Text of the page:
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Atlanta prosecutors Expect to Convince jury to second-guess officer who Took Brooks

Prosecutors trying to convict Atlanta police officer Garrett Rolfe for murder in the shooting death of Rashard Brooks should attempt to convince jurors to do something that they rarely do – moment suspect split-second police conclusions.

On Wednesday, Fulton County District Attorney Paul Howard attracted 11 charges against Rolfe, together with the most severe being felony murder that carries the death penalty.

Atlanta’s mayor stopped Rolfe following Friday’s shooting. Protests broke out in town as the shooting popular outrage that followed the May 25 passing of another unarmed black man, George Floyd, within an officer knelt on his throat during his arrest from Minnesota.

Video of the shooting which went viral will help the prosecution, also Howard noted that the US, Rolfe’s spouse, consented to become the infrequent police officer that will testify against a colleague.

Prosecutors will highlight the officer captured Brooks from the back as he fled, and insist that the defendant posed no danger.

“Look at the law.

Georgia lets use of lethal force to apprehend a defendant when officers have probable cause to believe the defendant committed a crime involving the infliction or threatened infliction of severe injury, which Gaynor stated Brooks had completed.

Howard, the district attorney, said Brooks posed no danger as he had been fleeing because he had discharged the accessible shots in the stun weapon. Gaynor disagreed.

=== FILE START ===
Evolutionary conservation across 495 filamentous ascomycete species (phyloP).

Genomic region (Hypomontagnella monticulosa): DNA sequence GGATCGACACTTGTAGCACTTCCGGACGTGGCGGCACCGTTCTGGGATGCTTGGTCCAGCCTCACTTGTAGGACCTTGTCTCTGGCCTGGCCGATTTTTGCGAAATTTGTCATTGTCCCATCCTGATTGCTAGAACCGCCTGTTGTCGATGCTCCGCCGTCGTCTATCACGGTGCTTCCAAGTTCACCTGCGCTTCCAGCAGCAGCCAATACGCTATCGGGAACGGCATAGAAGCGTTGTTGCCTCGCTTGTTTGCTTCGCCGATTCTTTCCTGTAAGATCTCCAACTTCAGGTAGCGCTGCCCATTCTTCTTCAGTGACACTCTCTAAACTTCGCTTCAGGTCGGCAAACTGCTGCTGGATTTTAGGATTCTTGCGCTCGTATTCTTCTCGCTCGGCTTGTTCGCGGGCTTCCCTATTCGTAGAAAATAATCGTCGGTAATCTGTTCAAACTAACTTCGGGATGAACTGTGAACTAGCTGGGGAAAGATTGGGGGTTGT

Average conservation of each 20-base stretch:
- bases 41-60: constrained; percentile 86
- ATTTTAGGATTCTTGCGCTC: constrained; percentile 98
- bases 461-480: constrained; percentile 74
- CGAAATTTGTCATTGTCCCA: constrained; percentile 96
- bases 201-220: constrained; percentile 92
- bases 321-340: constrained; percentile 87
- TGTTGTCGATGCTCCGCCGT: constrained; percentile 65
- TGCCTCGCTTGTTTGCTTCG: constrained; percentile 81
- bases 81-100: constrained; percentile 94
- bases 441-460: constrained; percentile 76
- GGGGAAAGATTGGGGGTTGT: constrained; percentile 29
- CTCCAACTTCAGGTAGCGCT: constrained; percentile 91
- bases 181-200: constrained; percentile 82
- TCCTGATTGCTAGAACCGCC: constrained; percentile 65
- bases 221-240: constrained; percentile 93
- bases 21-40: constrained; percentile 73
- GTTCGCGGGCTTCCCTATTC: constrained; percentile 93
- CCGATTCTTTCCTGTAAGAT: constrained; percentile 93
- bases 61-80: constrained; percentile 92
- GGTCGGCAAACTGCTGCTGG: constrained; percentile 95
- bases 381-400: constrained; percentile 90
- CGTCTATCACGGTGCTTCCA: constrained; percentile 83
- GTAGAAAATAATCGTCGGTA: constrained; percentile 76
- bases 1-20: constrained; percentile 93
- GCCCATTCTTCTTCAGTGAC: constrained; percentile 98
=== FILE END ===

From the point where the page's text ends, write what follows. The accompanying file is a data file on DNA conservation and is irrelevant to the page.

“It is still a weapon, but not a mortal weapon but it’s a weapon. The public remains in jeopardy at the point,” said Gaynor.

Rolfe’s defense lawyer could also assert he followed authorities training protocols. Jack Ryan, that trains law enforcement nationally, said some police departments instruct officers to look at using lethal force if a defendant has gained control of an officer stun gun. But that’s less of a danger when there are numerous officers present.

Even the Atlanta police department didn’t respond to a request for comment regarding its instruction.

In the end, like most instances against authorities, legal specialists said it might come down to if a jury is prepared to defer to an officer’s version of events.

Jonathan Rapping, president of the public defender category Gideon’s Promise at Atlanta, said white jurors in these situations frequently tend to exaggerate risks posed by minority suspects.

“We are reluctant to second-guess authorities,” explained Rapping, who’s a professor at John Marshall Law School.

Because of this, having testimony from Rolfe’s spouse Brosnan could be crucial for prosecutors.

Sam Starks, an Atlanta criminal defense lawyer, stated obtaining the collaboration of another officer was a surprise and”makes it tougher to Rolfe.”